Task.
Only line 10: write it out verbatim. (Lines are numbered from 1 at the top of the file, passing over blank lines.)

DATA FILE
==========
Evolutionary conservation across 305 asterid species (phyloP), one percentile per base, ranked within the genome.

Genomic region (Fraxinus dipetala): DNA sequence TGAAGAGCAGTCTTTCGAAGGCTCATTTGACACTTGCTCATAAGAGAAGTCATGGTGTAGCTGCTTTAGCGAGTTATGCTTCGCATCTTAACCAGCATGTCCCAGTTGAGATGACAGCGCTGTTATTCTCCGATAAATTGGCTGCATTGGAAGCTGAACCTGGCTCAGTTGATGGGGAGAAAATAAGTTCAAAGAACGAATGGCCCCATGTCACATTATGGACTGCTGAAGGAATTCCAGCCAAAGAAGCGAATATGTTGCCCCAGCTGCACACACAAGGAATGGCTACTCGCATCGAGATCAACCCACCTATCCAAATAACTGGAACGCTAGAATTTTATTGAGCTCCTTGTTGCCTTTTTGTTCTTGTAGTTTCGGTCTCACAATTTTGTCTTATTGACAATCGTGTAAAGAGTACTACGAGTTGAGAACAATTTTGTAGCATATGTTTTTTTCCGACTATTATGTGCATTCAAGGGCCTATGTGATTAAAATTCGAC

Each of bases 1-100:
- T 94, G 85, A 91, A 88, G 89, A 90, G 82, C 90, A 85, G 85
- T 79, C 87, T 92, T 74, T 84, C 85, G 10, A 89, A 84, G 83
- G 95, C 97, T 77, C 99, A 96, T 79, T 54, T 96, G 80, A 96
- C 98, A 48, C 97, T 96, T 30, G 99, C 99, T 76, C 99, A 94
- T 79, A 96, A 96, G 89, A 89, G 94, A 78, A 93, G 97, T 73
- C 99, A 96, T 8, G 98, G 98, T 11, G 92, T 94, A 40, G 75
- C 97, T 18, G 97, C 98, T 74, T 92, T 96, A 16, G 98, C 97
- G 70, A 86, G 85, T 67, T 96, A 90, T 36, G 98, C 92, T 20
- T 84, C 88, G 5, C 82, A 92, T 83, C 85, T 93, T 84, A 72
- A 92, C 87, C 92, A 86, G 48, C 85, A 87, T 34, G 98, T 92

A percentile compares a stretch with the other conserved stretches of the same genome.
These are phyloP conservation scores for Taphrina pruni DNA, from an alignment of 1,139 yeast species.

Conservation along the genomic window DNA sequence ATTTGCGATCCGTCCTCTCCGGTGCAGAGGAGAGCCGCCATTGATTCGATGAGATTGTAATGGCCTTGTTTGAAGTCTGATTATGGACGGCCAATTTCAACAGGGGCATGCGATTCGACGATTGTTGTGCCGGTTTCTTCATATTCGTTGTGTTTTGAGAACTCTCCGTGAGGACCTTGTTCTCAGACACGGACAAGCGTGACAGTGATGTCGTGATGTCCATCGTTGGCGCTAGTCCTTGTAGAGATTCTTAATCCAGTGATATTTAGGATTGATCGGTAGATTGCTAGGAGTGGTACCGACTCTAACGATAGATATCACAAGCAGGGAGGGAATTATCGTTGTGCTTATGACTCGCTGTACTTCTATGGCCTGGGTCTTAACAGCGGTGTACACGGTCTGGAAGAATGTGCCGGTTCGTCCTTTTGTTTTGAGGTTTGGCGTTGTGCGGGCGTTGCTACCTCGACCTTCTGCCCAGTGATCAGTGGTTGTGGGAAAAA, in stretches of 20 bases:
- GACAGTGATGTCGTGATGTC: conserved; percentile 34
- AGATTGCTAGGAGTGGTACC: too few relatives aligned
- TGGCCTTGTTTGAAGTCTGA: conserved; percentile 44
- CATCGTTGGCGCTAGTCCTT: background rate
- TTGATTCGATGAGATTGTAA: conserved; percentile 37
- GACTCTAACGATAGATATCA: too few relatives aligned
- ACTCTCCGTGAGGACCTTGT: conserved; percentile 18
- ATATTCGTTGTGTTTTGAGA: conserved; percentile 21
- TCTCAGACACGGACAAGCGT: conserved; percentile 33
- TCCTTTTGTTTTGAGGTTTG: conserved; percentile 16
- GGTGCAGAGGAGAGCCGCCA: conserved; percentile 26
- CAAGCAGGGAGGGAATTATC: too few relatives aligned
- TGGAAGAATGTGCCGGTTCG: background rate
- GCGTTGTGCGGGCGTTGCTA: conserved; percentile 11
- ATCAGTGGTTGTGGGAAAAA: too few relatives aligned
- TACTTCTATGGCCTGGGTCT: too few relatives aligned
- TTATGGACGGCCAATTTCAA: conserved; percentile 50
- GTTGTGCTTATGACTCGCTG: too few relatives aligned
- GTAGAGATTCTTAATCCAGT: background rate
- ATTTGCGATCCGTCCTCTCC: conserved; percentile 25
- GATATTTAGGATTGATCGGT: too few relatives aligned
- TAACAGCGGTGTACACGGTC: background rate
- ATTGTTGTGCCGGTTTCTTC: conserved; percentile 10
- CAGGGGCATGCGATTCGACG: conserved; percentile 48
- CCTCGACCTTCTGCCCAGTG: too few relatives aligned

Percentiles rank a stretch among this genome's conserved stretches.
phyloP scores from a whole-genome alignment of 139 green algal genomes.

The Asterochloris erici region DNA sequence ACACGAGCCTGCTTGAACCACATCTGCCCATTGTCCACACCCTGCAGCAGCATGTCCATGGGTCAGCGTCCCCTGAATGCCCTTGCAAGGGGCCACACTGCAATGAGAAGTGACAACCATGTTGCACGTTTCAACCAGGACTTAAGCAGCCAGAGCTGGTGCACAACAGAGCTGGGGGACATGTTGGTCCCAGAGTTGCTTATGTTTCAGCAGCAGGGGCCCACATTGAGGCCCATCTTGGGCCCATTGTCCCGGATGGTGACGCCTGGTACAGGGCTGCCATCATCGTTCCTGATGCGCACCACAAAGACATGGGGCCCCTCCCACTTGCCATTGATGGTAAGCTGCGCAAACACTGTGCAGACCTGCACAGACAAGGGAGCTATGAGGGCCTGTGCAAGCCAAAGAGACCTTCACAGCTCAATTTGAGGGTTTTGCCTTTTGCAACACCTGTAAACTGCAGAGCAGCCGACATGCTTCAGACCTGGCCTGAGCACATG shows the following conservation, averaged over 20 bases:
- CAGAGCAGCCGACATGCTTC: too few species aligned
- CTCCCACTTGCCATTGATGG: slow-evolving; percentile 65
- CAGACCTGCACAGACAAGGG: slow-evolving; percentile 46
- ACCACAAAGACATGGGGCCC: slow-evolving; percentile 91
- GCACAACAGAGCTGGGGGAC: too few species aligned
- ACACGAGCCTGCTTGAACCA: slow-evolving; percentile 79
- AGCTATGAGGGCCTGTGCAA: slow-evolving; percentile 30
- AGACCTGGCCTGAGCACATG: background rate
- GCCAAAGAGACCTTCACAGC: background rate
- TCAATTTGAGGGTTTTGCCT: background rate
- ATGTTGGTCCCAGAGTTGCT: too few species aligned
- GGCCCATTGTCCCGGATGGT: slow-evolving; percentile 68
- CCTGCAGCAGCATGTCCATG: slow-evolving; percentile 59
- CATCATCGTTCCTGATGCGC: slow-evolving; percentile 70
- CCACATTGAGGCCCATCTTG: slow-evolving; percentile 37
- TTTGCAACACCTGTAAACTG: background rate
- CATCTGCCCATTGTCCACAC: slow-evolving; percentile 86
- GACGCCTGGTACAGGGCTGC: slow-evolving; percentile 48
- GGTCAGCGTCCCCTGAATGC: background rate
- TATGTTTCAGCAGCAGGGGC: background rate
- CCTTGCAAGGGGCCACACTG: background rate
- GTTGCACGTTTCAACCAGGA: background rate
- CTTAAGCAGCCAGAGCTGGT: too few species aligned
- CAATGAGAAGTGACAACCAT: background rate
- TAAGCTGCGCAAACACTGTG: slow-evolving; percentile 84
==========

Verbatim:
- C 97, T 18, G 97, C 98, T 74, T 92, T 96, A 16, G 98, C 97